The two part story that follows it is much more interesting but that's just a given in that it gets to spend pretty much the entire first episode going over the setup and having more characters involved before it goes into the second act which is the same as so many other episodes. Kogoro again finds himself invited somewhere and he takes advantage of any kind of free trip he can get, especially since they talk up his detective skills and many great mysteries that have been solved, all courtesy of Conan of course. Heading out to Kiji Island, the place is all a twitter about the recent discovery of a ghost ship that had sunk some seven years before but has since turned up again and is now on display, generating some much needed new tourism to the island. The ship is still something of a mystery though as when it disappeared seven years prior, it had about a billion yen worth of hard gold on it but that is nowhere to be found now.

Kogoro's arrival on the island is well greeted but as he learns he's been brought there by the mayor for more than just a lecture or two and a bit of publicity. He wants him to figure out the mystery of the missing gold so that they island can collect it, or at least a portion of it before the government takes it back like it was trying to do seven years prior. Kogoro's actually up for it since it keeps him on the island a bit longer but his enthusiasm starts to wane as a series of attacks are set off against him and the townspeople keep talking about a curse from several hundred years ago and how it's affecting things today and causing much of the misfortune.

The mystery here is fairly well told and it's good in that there are a variety of characters that all have different motivations in wanting to find the gold or to keep it a secret. Normally I haven't cared for the additional child characters in the show but the Suzu character that comes into this one has some fun messing with Conan, including forcing him to give her a kiss on the cheek so she can reveal a secret or two about the place to him. But the episodes do suffer from some of the basics that are just part of the anime style, such as never trust someone with the small eyes in a series like this. I was surprised that, even while watching this in Japanese with my four year old sitting next to me, she made that deduction right off the bat and picked out the villain about a quarter of the way through the show, just based on the shape of their eyes.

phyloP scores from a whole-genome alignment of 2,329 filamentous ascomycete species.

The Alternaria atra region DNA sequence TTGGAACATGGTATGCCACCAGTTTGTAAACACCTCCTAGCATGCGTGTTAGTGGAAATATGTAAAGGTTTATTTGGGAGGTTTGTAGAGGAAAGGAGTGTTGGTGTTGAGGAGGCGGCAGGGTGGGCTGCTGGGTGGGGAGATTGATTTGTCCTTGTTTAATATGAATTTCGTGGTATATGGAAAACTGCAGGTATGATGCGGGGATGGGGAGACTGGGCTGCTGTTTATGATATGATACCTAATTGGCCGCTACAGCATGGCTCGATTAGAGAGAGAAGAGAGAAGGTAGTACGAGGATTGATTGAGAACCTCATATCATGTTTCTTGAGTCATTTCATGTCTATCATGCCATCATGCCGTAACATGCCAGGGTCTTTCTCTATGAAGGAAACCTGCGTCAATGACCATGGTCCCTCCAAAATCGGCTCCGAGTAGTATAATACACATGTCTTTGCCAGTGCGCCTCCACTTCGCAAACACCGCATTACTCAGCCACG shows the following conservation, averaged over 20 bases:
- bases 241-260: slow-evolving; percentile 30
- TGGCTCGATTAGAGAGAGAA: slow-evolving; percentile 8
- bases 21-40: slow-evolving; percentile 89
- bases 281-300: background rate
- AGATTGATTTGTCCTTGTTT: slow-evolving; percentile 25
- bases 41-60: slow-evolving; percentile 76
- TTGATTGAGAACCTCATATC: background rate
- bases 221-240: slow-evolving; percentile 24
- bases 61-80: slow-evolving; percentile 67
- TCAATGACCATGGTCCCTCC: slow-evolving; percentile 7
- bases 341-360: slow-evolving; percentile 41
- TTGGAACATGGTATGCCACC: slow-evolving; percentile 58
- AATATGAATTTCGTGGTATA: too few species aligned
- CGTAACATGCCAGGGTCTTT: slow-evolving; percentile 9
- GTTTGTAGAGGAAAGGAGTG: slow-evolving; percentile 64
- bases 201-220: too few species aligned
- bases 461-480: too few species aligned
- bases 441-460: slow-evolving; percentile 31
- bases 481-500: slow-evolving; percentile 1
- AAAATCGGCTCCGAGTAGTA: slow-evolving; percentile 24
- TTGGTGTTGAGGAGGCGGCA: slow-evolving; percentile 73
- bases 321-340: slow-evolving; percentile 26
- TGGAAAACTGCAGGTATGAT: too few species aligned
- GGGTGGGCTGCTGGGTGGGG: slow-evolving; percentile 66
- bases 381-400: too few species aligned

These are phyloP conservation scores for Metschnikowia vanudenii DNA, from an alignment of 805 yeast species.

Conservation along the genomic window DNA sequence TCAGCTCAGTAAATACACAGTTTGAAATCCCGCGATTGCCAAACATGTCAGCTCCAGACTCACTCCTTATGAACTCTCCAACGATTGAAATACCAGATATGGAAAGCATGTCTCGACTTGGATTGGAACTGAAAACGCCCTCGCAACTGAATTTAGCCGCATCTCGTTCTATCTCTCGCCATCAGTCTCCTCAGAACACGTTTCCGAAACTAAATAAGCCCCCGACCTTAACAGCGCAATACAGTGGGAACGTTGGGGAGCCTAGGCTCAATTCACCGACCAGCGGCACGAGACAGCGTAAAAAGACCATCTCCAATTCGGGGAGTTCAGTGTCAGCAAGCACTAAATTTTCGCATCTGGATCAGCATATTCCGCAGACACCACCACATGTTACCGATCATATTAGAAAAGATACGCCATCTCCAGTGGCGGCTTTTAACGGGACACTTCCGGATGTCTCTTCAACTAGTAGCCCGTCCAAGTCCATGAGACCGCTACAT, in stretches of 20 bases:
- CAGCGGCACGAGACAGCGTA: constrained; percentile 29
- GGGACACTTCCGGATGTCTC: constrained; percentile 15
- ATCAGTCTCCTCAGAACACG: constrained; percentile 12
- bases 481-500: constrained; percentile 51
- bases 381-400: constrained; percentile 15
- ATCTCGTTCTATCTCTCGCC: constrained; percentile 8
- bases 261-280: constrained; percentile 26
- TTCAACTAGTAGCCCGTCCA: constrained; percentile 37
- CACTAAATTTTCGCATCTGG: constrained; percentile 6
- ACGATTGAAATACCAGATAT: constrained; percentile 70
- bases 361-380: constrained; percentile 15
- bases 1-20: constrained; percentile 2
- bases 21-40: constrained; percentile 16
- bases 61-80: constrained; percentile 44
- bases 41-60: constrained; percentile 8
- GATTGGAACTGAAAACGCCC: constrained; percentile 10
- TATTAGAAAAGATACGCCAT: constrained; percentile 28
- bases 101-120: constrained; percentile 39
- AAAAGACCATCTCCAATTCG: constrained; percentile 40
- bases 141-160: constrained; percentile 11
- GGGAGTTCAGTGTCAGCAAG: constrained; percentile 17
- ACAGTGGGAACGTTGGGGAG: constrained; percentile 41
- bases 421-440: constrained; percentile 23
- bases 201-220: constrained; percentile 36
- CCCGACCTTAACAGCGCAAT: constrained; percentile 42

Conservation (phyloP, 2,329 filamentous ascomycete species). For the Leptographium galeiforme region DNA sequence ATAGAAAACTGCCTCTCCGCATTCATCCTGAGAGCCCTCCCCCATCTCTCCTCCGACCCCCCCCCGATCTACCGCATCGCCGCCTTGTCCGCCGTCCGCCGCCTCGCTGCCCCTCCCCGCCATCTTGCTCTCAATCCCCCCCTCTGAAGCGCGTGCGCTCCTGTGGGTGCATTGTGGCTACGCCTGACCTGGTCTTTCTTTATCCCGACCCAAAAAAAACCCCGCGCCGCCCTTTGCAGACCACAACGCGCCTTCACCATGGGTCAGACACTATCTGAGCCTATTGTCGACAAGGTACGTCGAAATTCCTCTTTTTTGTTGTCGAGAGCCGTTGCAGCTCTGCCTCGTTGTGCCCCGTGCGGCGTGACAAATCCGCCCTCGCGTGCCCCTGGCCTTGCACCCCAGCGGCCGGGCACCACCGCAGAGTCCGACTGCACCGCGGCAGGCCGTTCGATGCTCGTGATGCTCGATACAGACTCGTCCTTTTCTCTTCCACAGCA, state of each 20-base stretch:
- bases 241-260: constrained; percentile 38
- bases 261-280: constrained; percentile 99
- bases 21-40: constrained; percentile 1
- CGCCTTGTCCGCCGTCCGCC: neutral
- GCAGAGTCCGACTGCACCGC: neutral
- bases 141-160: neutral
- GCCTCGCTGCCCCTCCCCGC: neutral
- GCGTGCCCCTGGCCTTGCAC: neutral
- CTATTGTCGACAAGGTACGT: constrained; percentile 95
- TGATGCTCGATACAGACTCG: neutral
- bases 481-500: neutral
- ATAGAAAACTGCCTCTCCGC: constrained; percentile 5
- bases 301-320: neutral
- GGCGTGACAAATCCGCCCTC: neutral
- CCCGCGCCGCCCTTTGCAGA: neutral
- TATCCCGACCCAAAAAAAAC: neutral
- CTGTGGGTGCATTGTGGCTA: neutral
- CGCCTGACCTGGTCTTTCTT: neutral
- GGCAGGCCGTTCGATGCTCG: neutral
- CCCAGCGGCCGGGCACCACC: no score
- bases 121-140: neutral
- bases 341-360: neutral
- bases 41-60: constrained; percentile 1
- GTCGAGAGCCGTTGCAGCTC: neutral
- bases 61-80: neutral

In Summary:
While I do continue to enjoy Case Closed on a simple level, sometimes I'm reminded just how simple the show is. The episodes here are pretty enjoyable when taken into context of how the series works, though some of the set up is a bit more elaborate than I thought someone would do in a time of crisis, but these aren't big mastermind stories that will really shock or surprise, particularly episodes where you see the actual murder committed before your eyes and then have to work backwards on how to solve it for someone else. Case Closed isn't a world changing series but I'm still enjoying it and glad in a way that I'm not subjected to a large number of episodes at a time since that would kill it.

Japanese 2.0 Language,English 2.0 Language,English 5.1 Language,English Subtitles,Character Profiles,Textless Songs

Review Equipment
Panasonic PT50LC13 50" LCD RP HDTV, Zenith DVB-318 Progressive Scan codefree DVD player via DVI with upconversion set to 720p, Sony STR-DE835 DD/DTS receiver, Panasonic SB-TP20S Multi-Channel Speaker System With 100-Watt Subwoofer.